# Writing equations¶

This document puts together all the essential information on how to write equations. We assume that you have already read the section The PySPH framework. Some information is repeated from there as well.

The PySPH equations are written in a very restricted way. The reason for this is that if you do follow the suggestions and the conventions below you will benefit from:

- a high-performance serial implementation.
- support for using your equations with OpenMP.
- support for running on a GPU.

These are the main motivations for the severe restrictions we impose when you write your equations.

## Overview¶

PySPH takes the equations you write and converts them on the fly to a high-performance implementation suitable for the particular backend you request.

It is important to understand the overall structure of how the equations are
used when the high-performance code is generated. Let us look at the different
methods of a typical `Equation`

subclass:

```
class YourEquation(Equation):
def __init__(self, dest, sources):
# Overload this only if you need to pass additional constants
# Otherwise, no need to override __init__
def py_initialize(self, dst, t, dt):
# Called once per destination array before initialize.
# This is a pure Python function and is not translated.
def initialize(self, d_idx, ...):
# Called once per destination particle before loop.
def initialize_pair(self, d_idx, d_*, s_*):
# Called once per destination particle for each source.
# Can access all source arrays. Does not have
# access to neighbor information.
def loop_all(self, d_idx, ..., NBRS, N_NBRS, ...):
# Called once before the loop and can be used
# for non-pairwise interactions as one can pass the neighbors
# for particle d_idx.
def loop(self, d_idx, s_idx, ...):
# loop over neighbors for all sources,
# called once for each pair of particles!
def post_loop(self, d_idx ...):
# called after all looping is done.
def reduce(self, dst, t, dt):
# Called once for the destination array.
# Any Python code can go here.
def converged(self):
# return > 0 for convergence < 0 for lack of convergence
```

It is easier to understand this if we take a specific example. Let us say, we
have a case where we have two particle arrays `'fluid', 'solid'`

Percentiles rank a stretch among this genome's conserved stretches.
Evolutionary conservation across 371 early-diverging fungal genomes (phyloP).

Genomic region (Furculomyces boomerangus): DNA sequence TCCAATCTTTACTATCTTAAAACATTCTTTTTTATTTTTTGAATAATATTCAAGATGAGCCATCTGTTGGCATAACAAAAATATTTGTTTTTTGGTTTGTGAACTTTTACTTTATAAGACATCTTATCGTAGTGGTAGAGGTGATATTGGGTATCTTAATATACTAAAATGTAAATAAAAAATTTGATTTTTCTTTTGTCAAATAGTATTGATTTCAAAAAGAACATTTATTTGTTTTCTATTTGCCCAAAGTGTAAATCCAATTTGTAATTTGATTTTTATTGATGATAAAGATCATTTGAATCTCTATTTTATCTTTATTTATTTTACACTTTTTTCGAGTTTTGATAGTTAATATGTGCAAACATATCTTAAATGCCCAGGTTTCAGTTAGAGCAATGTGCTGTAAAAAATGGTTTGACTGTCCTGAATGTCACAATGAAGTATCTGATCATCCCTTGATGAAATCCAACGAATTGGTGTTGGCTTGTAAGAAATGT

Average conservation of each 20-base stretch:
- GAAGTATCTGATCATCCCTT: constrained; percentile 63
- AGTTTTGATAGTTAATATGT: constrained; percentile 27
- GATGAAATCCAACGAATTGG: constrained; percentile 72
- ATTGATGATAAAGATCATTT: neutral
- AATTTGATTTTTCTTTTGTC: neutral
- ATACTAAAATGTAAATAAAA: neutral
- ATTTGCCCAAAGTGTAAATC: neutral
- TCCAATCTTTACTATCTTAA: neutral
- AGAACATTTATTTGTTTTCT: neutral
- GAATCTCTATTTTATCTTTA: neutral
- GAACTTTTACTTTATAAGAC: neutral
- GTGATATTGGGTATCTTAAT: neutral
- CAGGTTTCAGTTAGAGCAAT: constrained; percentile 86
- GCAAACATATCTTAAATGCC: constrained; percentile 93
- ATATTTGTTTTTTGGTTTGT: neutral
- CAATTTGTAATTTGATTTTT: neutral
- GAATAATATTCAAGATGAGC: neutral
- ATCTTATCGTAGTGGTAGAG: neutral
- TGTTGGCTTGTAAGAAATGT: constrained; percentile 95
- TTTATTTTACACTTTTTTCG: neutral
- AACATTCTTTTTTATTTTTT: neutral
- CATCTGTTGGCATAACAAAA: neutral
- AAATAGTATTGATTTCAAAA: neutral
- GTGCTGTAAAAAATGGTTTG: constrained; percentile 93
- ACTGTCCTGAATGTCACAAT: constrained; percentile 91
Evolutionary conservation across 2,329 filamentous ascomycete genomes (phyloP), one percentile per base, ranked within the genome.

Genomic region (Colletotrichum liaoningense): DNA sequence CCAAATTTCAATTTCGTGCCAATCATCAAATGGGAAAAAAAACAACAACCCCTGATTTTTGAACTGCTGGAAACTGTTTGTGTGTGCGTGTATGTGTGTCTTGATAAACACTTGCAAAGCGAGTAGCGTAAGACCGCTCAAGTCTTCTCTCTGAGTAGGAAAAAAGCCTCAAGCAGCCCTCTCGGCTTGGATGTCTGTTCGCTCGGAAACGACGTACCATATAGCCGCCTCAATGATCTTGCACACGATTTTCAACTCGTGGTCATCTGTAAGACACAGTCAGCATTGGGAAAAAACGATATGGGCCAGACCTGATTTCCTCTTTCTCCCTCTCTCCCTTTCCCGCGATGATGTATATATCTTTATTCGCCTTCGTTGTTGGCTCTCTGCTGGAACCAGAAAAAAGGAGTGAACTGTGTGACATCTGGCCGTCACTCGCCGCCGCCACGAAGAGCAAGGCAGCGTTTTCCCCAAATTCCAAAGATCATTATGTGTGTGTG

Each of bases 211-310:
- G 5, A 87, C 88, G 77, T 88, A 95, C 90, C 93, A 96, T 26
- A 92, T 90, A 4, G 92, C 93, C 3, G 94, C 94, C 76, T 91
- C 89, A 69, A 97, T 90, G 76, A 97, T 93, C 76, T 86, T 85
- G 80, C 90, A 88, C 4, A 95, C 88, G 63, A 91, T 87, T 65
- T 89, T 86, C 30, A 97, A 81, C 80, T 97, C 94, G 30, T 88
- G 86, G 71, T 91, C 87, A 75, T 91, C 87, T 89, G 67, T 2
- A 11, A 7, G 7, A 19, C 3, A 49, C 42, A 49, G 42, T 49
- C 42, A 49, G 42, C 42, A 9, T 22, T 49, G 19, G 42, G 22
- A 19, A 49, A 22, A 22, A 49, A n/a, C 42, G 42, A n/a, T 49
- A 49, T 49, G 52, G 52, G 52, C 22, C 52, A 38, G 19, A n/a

. Let us say
the equation is used as ```
YourEquation(dest='fluid', sources=['fluid',
'solid'])
```

. Now given this context, let us see what happens when this
equation is used. What happens is as follows:

- for each destination particle array (
`'fluid'`

in this case), the`py_initialize`

method is called and is passed the destination particle array,`t`

and`dt`

(similar to`reduce`

). This function is a pure Python function so you can do what you want here, including importing any Python code and run anything you want. The code is NOT transpiled into C/OpenCL/CUDA. - for each fluid particle, the
`initialize`

method is called with the required arrays. - for each fluid particle, the
`initialize_pair`

method is called while having access to all the*fluid*arrays. - the
*fluid*neighbors for each fluid particle are found for each particle and can be passed en-masse to the`loop_all`

method. One can pass`NBRS`

which is an array of unsigned ints with indices to the neighbors in the source particles.`N_NBRS`

is the number of neighbors (an integer). This method is ideal for any non-pairwise computations or more complex computations. - the
*fluid*neighbors for each fluid particle are found and for each pair, the`loop`

method is called with the required properties/values. - for each fluid particle, the
`initialize_pair`

method is called while having access to all the*solid*arrays. - the
*solid*neighbors for each fluid particle are found and for each pair, the`loop`

method is called with the required properties/values. - for each fluid particle, the
`post_loop`

method is called with the required properties. - If a reduce method exists, it is called for the destination (only once, not once per particle). It is passed the destination particle array and the time and timestep. It is transpiled when you are using Cython but is a pure Python function when you run this via OpenCL or CUDA.

The `initialize, initialize_pair, loop_all, loop, post_loop`

methods all may
be called in separate threads (both on CPU/GPU) depending on the
implementation of the backend.